That means the null is not rejected and therefore test is inconclusive. With this type of testing you can only try to reject the null. Your non-rejection could have been due to lack of data, therefore you cannot conclude anything from it.
If you want to somehow support your null, compute the confidence interval for your parameters and show that its sufficiently narrow around your null. This will also give you a good overview about the quality of your data.
For example: Suppose you have null that the mean of your distribution is 0 (and the real distribution variance is for example ~1), and you compute the 95% confidence interval for mean as (-0.2,0.3). This means that with 95% probability the confidence interval covers the real mean, which sort of means, that the real mean is not far from the 0 in the sense of those numbers.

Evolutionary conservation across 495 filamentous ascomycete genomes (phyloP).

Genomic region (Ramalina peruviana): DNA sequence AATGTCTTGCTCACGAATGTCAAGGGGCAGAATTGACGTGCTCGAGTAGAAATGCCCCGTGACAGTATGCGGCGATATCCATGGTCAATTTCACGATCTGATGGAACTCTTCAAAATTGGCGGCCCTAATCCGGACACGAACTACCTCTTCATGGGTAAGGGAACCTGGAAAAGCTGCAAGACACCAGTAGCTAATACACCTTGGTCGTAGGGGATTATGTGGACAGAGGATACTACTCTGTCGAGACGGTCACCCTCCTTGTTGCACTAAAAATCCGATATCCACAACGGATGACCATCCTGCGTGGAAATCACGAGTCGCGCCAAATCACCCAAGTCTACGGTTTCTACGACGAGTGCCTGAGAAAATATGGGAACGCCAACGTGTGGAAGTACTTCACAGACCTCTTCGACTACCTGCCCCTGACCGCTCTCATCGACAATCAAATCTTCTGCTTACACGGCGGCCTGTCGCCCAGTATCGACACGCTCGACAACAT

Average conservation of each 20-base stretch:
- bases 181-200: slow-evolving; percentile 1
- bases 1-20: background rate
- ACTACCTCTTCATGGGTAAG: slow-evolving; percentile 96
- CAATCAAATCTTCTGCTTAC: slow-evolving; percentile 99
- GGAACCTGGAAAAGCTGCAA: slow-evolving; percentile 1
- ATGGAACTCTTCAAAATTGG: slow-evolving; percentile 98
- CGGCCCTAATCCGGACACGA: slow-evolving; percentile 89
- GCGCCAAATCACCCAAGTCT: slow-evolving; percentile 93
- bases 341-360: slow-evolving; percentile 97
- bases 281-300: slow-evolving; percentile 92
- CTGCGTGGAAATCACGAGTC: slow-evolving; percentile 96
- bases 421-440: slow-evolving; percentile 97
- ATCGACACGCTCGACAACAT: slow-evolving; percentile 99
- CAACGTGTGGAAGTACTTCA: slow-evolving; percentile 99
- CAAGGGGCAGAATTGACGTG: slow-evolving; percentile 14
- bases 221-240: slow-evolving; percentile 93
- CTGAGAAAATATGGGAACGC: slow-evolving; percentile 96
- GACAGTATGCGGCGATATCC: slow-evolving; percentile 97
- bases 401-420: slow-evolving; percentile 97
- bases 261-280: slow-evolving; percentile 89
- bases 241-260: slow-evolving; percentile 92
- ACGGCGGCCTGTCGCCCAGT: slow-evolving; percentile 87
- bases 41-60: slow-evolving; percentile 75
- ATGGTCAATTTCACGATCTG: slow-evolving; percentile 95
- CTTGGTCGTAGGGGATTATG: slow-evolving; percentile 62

When you add more data and your confidence interval shrinks to (-0.005,0.01) you can immediately see how the data adjusted and possibly supported your conclusion.
And more of a philosophical note : The real mean is most probably not zero, because the world is most probably not ideal. If you measure ton of data in the above example and get the confidence interval of (0.0001,0.0002), the null is rejected, but i assume that for all practical purposes the mean is effectively negligible.
I hope you are aware of the equivalence: null is rejected on X% confidence level <=> null value is outside of X% confidence interval.